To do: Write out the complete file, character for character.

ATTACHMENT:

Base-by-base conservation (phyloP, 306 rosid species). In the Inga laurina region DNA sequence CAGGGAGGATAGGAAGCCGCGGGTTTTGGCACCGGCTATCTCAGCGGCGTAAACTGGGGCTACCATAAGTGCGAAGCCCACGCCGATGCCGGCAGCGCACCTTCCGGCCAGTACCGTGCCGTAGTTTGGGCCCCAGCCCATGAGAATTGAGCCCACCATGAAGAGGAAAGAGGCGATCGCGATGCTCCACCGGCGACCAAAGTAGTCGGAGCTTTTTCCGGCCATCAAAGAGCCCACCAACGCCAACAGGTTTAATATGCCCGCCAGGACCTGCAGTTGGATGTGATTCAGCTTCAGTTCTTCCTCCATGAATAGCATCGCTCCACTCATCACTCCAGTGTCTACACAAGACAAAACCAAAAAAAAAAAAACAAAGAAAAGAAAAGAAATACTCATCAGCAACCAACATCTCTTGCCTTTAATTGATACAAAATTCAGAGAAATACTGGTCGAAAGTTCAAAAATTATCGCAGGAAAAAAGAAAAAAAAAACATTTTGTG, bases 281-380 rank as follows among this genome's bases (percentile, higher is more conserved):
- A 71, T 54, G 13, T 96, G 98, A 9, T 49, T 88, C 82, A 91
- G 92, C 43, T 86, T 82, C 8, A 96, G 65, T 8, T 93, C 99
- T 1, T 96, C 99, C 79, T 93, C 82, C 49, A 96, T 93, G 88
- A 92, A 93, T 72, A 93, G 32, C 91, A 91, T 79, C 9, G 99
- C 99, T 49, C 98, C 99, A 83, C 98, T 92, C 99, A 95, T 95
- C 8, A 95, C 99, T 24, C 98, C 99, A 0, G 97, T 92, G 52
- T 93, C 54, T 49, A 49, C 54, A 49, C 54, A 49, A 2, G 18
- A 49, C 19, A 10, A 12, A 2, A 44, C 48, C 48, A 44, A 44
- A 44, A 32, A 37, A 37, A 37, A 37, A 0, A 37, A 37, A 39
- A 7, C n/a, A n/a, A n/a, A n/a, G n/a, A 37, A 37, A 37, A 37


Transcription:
Base-by-base conservation (phyloP, 306 rosid species). In the Inga laurina region DNA sequence CAGGGAGGATAGGAAGCCGCGGGTTTTGGCACCGGCTATCTCAGCGGCGTAAACTGGGGCTACCATAAGTGCGAAGCCCACGCCGATGCCGGCAGCGCACCTTCCGGCCAGTACCGTGCCGTAGTTTGGGCCCCAGCCCATGAGAATTGAGCCCACCATGAAGAGGAAAGAGGCGATCGCGATGCTCCACCGGCGACCAAAGTAGTCGGAGCTTTTTCCGGCCATCAAAGAGCCCACCAACGCCAACAGGTTTAATATGCCCGCCAGGACCTGCAGTTGGATGTGATTCAGCTTCAGTTCTTCCTCCATGAATAGCATCGCTCCACTCATCACTCCAGTGTCTACACAAGACAAAACCAAAAAAAAAAAAACAAAGAAAAGAAAAGAAATACTCATCAGCAACCAACATCTCTTGCCTTTAATTGATACAAAATTCAGAGAAATACTGGTCGAAAGTTCAAAAATTATCGCAGGAAAAAAGAAAAAAAAAACATTTTGTG, bases 281-380 rank as follows among this genome's bases (percentile, higher is more conserved):
- A 71, T 54, G 13, T 96, G 98, A 9, T 49, T 88, C 82, A 91
- G 92, C 43, T 86, T 82, C 8, A 96, G 65, T 8, T 93, C 99
- T 1, T 96, C 99, C 79, T 93, C 82, C 49, A 96, T 93, G 88
- A 92, A 93, T 72, A 93, G 32, C 91, A 91, T 79, C 9, G 99
- C 99, T 49, C 98, C 99, A 83, C 98, T 92, C 99, A 95, T 95
- C 8, A 95, C 99, T 24, C 98, C 99, A 0, G 97, T 92, G 52
- T 93, C 54, T 49, A 49, C 54, A 49, C 54, A 49, A 2, G 18
- A 49, C 19, A 10, A 12, A 2, A 44, C 48, C 48, A 44, A 44
- A 44, A 32, A 37, A 37, A 37, A 37, A 0, A 37, A 37, A 39
- A 7, C n/a, A n/a, A n/a, A n/a, G n/a, A 37, A 37, A 37, A 37